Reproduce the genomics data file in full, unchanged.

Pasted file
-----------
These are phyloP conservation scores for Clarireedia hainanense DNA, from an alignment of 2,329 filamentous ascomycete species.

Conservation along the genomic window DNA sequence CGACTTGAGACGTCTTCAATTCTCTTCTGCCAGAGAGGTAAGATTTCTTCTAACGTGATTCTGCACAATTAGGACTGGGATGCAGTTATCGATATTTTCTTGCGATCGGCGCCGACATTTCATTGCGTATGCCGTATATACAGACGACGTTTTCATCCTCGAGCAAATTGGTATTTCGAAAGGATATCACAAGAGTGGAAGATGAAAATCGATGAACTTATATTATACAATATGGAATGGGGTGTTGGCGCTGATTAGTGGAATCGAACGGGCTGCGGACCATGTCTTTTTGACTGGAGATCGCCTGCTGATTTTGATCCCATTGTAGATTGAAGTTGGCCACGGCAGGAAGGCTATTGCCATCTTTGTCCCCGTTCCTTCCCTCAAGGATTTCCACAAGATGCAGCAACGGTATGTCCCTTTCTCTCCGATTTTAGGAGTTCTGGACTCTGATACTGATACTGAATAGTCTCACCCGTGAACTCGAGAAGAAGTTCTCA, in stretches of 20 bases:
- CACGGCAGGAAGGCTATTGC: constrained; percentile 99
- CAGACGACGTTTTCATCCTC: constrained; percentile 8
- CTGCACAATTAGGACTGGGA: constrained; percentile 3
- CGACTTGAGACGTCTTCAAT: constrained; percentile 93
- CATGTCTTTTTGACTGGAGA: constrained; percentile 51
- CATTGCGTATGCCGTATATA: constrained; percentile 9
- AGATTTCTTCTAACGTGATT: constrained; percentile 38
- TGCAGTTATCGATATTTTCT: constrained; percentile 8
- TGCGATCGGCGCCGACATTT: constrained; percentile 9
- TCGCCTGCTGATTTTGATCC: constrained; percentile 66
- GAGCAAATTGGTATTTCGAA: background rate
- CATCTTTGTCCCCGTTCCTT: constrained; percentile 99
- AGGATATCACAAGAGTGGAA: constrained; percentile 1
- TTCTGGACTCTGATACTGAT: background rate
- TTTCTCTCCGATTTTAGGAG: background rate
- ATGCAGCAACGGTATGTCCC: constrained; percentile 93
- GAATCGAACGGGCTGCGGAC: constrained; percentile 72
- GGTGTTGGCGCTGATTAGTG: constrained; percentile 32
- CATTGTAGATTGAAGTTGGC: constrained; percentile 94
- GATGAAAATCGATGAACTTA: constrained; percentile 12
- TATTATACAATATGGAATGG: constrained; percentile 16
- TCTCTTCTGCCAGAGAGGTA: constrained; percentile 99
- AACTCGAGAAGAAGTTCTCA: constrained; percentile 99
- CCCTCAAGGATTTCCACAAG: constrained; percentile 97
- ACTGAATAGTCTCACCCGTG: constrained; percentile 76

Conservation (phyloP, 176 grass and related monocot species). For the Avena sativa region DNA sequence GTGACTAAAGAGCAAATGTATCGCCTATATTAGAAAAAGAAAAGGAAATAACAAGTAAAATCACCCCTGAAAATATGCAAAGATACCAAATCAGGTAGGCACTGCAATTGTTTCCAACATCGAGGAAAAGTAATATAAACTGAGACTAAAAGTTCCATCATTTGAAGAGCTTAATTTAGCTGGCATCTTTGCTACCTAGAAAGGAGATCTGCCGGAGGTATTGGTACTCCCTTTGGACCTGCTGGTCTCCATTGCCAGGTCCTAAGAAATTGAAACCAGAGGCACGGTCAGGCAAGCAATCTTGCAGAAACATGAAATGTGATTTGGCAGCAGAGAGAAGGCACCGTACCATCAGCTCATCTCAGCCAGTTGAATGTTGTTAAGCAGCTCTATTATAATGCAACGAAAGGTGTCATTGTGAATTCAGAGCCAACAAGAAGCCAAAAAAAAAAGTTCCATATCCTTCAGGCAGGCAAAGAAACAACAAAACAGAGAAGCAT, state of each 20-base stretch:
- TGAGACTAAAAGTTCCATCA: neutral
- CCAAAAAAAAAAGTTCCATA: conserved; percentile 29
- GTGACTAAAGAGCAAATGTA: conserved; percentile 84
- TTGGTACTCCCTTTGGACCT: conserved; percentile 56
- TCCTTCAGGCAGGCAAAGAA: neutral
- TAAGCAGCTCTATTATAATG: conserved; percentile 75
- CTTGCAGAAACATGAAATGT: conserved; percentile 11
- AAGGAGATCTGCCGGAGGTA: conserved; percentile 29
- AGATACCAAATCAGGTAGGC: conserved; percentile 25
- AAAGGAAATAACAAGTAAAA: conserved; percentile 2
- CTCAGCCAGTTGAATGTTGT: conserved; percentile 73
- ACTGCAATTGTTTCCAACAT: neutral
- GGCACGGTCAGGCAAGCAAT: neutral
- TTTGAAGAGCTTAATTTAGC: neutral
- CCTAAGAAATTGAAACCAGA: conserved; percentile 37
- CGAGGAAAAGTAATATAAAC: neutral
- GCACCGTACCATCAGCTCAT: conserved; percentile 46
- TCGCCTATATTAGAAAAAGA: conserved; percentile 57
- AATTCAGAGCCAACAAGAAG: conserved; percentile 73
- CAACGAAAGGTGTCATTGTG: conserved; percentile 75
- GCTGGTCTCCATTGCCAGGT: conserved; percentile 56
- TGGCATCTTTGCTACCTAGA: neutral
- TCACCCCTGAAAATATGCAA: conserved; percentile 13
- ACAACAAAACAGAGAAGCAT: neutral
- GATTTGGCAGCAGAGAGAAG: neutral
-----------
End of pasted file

These are phyloP conservation scores for Clarireedia hainanense DNA, from an alignment of 2,329 filamentous ascomycete species.

Conservation along the genomic window DNA sequence CGACTTGAGACGTCTTCAATTCTCTTCTGCCAGAGAGGTAAGATTTCTTCTAACGTGATTCTGCACAATTAGGACTGGGATGCAGTTATCGATATTTTCTTGCGATCGGCGCCGACATTTCATTGCGTATGCCGTATATACAGACGACGTTTTCATCCTCGAGCAAATTGGTATTTCGAAAGGATATCACAAGAGTGGAAGATGAAAATCGATGAACTTATATTATACAATATGGAATGGGGTGTTGGCGCTGATTAGTGGAATCGAACGGGCTGCGGACCATGTCTTTTTGACTGGAGATCGCCTGCTGATTTTGATCCCATTGTAGATTGAAGTTGGCCACGGCAGGAAGGCTATTGCCATCTTTGTCCCCGTTCCTTCCCTCAAGGATTTCCACAAGATGCAGCAACGGTATGTCCCTTTCTCTCCGATTTTAGGAGTTCTGGACTCTGATACTGATACTGAATAGTCTCACCCGTGAACTCGAGAAGAAGTTCTCA, in stretches of 20 bases:
- CACGGCAGGAAGGCTATTGC: constrained; percentile 99
- CAGACGACGTTTTCATCCTC: constrained; percentile 8
- CTGCACAATTAGGACTGGGA: constrained; percentile 3
- CGACTTGAGACGTCTTCAAT: constrained; percentile 93
- CATGTCTTTTTGACTGGAGA: constrained; percentile 51
- CATTGCGTATGCCGTATATA: constrained; percentile 9
- AGATTTCTTCTAACGTGATT: constrained; percentile 38
- TGCAGTTATCGATATTTTCT: constrained; percentile 8
- TGCGATCGGCGCCGACATTT: constrained; percentile 9
- TCGCCTGCTGATTTTGATCC: constrained; percentile 66
- GAGCAAATTGGTATTTCGAA: background rate
- CATCTTTGTCCCCGTTCCTT: constrained; percentile 99
- AGGATATCACAAGAGTGGAA: constrained; percentile 1
- TTCTGGACTCTGATACTGAT: background rate
- TTTCTCTCCGATTTTAGGAG: background rate
- ATGCAGCAACGGTATGTCCC: constrained; percentile 93
- GAATCGAACGGGCTGCGGAC: constrained; percentile 72
- GGTGTTGGCGCTGATTAGTG: constrained; percentile 32
- CATTGTAGATTGAAGTTGGC: constrained; percentile 94
- GATGAAAATCGATGAACTTA: constrained; percentile 12
- TATTATACAATATGGAATGG: constrained; percentile 16
- TCTCTTCTGCCAGAGAGGTA: constrained; percentile 99
- AACTCGAGAAGAAGTTCTCA: constrained; percentile 99
- CCCTCAAGGATTTCCACAAG: constrained; percentile 97
- ACTGAATAGTCTCACCCGTG: constrained; percentile 76

Conservation (phyloP, 176 grass and related monocot species). For the Avena sativa region DNA sequence GTGACTAAAGAGCAAATGTATCGCCTATATTAGAAAAAGAAAAGGAAATAACAAGTAAAATCACCCCTGAAAATATGCAAAGATACCAAATCAGGTAGGCACTGCAATTGTTTCCAACATCGAGGAAAAGTAATATAAACTGAGACTAAAAGTTCCATCATTTGAAGAGCTTAATTTAGCTGGCATCTTTGCTACCTAGAAAGGAGATCTGCCGGAGGTATTGGTACTCCCTTTGGACCTGCTGGTCTCCATTGCCAGGTCCTAAGAAATTGAAACCAGAGGCACGGTCAGGCAAGCAATCTTGCAGAAACATGAAATGTGATTTGGCAGCAGAGAGAAGGCACCGTACCATCAGCTCATCTCAGCCAGTTGAATGTTGTTAAGCAGCTCTATTATAATGCAACGAAAGGTGTCATTGTGAATTCAGAGCCAACAAGAAGCCAAAAAAAAAAGTTCCATATCCTTCAGGCAGGCAAAGAAACAACAAAACAGAGAAGCAT, state of each 20-base stretch:
- TGAGACTAAAAGTTCCATCA: neutral
- CCAAAAAAAAAAGTTCCATA: conserved; percentile 29
- GTGACTAAAGAGCAAATGTA: conserved; percentile 84
- TTGGTACTCCCTTTGGACCT: conserved; percentile 56
- TCCTTCAGGCAGGCAAAGAA: neutral
- TAAGCAGCTCTATTATAATG: conserved; percentile 75
- CTTGCAGAAACATGAAATGT: conserved; percentile 11
- AAGGAGATCTGCCGGAGGTA: conserved; percentile 29
- AGATACCAAATCAGGTAGGC: conserved; percentile 25
- AAAGGAAATAACAAGTAAAA: conserved; percentile 2
- CTCAGCCAGTTGAATGTTGT: conserved; percentile 73
- ACTGCAATTGTTTCCAACAT: neutral
- GGCACGGTCAGGCAAGCAAT: neutral
- TTTGAAGAGCTTAATTTAGC: neutral
- CCTAAGAAATTGAAACCAGA: conserved; percentile 37
- CGAGGAAAAGTAATATAAAC: neutral
- GCACCGTACCATCAGCTCAT: conserved; percentile 46
- TCGCCTATATTAGAAAAAGA: conserved; percentile 57
- AATTCAGAGCCAACAAGAAG: conserved; percentile 73
- CAACGAAAGGTGTCATTGTG: conserved; percentile 75
- GCTGGTCTCCATTGCCAGGT: conserved; percentile 56
- TGGCATCTTTGCTACCTAGA: neutral
- TCACCCCTGAAAATATGCAA: conserved; percentile 13
- ACAACAAAACAGAGAAGCAT: neutral
- GATTTGGCAGCAGAGAGAAG: neutral